Ron Warren’s collecting motives are nearly transparent.
’Glass and i go back a long way,” says Ron Warren. Originally from southeastern Ohio, a center of the glassmaking industry, Warren grew up with the stuff, even attending glassblowing camp when he was 17. “That was my idea of a good summer,” he recalls. Today, Warren—the director of the Mary Boone Gallery—is content just collecting it, specifically the mid-century Italian variety.
Filling a wall in the West Chelsea townhouse he shares with partner Joshua Mack, Warren’s collection includes more than 50 vases, bowls, and other vessels from such renowned Murano factories as Fratelli Toso, Seguso, and especially Venini. Most are from the fifties, and many were designed by the likes of Fulvio Bianconi and Gio Ponti.
“I especially like the exuberance of the forms that express that period,” Warren notes. Two Venini fazzoletto (“handkerchief”) vases, of glass gently wrinkled like fabric—one in Technicolor yellow, another in black and white—may be Warren’s most iconic acquisitions. But they still have to vie for attention with several Seguso a piume (“feather”) pieces characterized by their richly hued plumes of embedded glass, and any number of vessels with kaleidoscopic murrina and millefiore patterns. As with all things mid-century, prices have skyrocketed in recent years. Values at auction typically fall between $7,000 and $12,000, though pieces can go for much less or much, much more.
Warren bought his first Venini piece in 1982, and he’s clearly a born collector. His immense accumulation of sock monkeys is the subject of a book, Sock Monkeys (200 Out of 1,863), that’s due out this spring. “I remember this beautiful bowl at my grandmother’s house that I always admired when I was a kid,” he says. It turned out to be a forties Venini piece by the legendary Italian designer Carlo Scarpa, and Warren inherited it a few years ago. “In my mind,” Warren admits, “it was mine a long time before that.” – Aric Chen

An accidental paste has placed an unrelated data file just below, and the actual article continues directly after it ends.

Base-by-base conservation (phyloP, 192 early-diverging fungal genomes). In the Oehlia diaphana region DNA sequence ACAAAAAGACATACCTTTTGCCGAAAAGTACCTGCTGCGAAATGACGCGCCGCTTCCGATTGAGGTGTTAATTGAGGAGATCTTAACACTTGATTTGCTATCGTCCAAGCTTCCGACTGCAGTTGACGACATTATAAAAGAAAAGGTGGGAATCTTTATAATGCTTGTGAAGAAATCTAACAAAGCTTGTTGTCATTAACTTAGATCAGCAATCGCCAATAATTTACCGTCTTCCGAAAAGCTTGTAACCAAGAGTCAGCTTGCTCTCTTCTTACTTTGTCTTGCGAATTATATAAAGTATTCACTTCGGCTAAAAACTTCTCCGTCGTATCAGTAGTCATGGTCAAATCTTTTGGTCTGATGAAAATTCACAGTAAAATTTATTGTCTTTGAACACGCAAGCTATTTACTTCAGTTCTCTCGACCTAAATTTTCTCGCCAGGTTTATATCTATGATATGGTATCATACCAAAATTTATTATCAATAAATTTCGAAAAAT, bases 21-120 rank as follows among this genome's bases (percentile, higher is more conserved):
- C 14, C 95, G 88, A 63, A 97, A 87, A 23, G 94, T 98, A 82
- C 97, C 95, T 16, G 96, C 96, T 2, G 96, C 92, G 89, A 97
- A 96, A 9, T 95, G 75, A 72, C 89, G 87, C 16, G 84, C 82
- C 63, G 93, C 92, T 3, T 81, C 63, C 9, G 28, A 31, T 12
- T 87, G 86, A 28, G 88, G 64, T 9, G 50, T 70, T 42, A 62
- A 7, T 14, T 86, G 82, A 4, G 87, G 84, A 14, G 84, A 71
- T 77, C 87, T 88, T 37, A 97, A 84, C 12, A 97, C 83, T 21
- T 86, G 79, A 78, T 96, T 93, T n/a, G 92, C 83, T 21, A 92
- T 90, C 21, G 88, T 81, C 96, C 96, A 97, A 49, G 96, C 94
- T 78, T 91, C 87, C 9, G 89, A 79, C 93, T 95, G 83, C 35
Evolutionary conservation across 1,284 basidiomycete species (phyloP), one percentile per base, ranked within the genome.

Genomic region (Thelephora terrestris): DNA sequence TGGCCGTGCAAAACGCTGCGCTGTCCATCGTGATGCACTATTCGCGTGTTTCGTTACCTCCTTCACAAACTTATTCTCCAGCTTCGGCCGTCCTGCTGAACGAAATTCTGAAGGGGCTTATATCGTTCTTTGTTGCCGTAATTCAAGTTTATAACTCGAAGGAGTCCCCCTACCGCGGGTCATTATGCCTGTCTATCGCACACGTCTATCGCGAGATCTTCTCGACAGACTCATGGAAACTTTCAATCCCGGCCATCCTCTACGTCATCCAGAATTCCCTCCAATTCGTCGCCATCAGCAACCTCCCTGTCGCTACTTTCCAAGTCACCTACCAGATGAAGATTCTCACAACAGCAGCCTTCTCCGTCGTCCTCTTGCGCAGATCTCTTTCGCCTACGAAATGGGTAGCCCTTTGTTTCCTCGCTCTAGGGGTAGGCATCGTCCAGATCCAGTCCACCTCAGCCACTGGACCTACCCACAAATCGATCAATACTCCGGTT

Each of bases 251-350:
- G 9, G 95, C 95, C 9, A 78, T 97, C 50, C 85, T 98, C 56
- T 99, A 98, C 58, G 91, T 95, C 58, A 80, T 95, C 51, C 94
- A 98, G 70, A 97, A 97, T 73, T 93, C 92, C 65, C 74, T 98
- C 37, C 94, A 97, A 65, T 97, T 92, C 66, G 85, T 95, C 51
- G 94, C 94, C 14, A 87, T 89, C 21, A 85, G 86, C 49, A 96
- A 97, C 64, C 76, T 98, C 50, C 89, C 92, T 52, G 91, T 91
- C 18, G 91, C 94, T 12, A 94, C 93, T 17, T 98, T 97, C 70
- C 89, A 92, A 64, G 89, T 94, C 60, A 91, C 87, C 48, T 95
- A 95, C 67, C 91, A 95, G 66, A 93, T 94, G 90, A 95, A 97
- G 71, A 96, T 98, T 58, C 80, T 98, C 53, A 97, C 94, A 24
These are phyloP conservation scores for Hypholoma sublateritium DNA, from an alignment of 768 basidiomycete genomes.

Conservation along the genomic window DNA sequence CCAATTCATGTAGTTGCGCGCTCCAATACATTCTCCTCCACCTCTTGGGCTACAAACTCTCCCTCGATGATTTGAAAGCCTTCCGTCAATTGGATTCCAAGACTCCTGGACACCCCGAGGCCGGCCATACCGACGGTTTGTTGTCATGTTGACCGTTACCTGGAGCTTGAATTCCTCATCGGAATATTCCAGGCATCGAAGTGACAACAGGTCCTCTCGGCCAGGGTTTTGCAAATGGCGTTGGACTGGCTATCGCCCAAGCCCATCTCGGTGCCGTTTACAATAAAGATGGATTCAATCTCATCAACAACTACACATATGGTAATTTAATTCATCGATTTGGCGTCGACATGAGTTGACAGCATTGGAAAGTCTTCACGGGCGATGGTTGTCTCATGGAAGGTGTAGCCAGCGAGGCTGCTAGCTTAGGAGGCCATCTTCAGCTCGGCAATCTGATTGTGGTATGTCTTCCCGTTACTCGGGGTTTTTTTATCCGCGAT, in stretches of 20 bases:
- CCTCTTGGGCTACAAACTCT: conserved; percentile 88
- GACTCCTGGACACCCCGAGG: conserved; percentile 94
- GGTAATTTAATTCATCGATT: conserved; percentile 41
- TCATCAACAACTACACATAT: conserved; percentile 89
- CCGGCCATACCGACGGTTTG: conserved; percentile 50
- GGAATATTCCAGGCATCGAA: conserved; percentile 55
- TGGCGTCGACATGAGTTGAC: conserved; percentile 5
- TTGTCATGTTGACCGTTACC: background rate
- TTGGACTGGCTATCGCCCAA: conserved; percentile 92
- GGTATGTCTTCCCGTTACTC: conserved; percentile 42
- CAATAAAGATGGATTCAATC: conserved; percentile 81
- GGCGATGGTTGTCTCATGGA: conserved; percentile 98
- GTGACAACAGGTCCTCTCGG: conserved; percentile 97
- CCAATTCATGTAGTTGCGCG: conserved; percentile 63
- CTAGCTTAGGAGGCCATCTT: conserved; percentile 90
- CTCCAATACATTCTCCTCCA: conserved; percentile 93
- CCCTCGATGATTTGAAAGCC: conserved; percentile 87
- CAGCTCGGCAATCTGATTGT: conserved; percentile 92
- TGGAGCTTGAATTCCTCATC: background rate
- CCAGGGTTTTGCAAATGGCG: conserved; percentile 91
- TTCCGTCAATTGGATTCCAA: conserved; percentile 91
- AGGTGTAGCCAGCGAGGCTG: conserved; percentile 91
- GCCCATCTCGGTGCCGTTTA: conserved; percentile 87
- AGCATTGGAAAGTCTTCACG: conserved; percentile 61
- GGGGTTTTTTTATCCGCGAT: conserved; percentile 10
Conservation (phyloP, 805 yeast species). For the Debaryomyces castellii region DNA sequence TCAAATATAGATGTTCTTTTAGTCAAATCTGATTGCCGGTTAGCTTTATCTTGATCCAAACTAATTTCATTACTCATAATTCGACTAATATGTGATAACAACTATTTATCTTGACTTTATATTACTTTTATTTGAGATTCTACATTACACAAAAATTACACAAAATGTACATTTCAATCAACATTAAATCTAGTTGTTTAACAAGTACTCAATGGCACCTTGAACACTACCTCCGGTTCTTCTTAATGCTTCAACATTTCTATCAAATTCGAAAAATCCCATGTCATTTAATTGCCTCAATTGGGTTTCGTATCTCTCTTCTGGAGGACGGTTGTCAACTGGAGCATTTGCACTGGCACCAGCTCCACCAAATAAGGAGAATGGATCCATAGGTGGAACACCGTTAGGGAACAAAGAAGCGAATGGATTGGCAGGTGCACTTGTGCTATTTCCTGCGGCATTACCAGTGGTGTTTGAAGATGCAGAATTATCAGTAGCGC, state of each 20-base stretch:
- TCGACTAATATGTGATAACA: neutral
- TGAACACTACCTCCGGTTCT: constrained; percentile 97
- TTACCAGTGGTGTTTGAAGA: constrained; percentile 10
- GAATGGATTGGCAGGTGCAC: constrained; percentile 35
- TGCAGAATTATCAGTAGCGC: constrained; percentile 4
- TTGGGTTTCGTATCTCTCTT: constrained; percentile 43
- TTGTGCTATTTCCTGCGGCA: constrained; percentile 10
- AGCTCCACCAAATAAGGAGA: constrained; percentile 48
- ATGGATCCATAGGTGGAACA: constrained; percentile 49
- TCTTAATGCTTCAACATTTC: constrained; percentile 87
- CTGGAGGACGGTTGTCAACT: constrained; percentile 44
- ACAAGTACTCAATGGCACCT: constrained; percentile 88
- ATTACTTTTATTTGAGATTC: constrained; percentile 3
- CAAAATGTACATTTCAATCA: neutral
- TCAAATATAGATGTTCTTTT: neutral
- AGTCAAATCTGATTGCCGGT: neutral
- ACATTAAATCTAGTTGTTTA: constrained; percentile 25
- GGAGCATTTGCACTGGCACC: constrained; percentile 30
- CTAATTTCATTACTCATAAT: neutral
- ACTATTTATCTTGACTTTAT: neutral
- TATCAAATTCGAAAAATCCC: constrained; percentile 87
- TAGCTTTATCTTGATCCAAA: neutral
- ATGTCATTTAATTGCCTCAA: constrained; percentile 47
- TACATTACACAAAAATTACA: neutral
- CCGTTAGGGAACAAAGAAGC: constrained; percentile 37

MOST VALUABLE His grandmother’s forties bowl by Carlo Scarpa. “Looking at it transports me.”
RAREST ITEM A black plate with a spectacular rooster murrina made in the twenties for the Benetton family.
DEALER OF CHOICE Mark McDonald, at 330 Modern Design in Hudson, New York (518-828-6320).
WEBSITE OF CHOICE “I’ve never looked for glass online. I need to hold it.”
THE ONE THAT GOT AWAY “A very flamboyant apricot-and-pale-green fazzoletto that I saw in Milan. I convinced myself that it was too unsophisticated. By the time I got back to New York, it was gone.”
If it floats, rolls, or flies, Jack Herbert has to have it.
’I love all things that seem to be going somewhere,” says Jack Herbert, who collects toys that transport: ships, cars, airplanes, omnibuses, trackless trains, even the odd zeppelin or hot-air balloon. His two-room West Village house, a tiny freestanding building hidden behind a block of brownstones, is a miniature-transportation museum. Downstairs are a bed, a desk, and a small television set; the rest of the room is occupied by shelves of gleaming antique cars from France, Germany, and Australia, nineteenth-century horse-drawn omnibuses with doors that open and close to let tiny passengers in and out, and hollow tin buses that once served as biscuit tins. The upstairs is devoted mainly to ships—an 1895 warship, a 1912 ocean liner similar in design to the Titanic, an 1875 German sailboat. Virtually every toy actually runs, by windup or steam, and the ships can still be floated on water, although Herbert blanches when asked if he’s tried any out.
“All toy collectors are basically kids at heart,” the semiretired restaurant owner says, showing me his favorite new object, which sits next to his bed: a nunchuck-twirling hamster that sings the seventies hit “Kung Fu Fighting” when its arm is pressed, available for $9.99. “Last month, I had about 100 members of Antique Toy Collectors of America over, to tour my collection,” he says. “But the hamster was the biggest hit.” Emily Gitter
MOST VALUABLE ITEM A horse-drawn omnibus from the 1850s, worth about $50,000.
DEALER OF CHOICE Sotheby’s and Christie’s, plus the specialty auction houses: Randy Inman Auctions in Maine, Bertoia Auctions in New Jersey, and Noel Barrett in Pennsylvania. For beginner collectors, he recommends Second Childhood (283 Bleecker Street; 212-989-6140).
THE ONE THAT GOT AWAY “Some items are just too expensive. To get them, you have to sell the children.”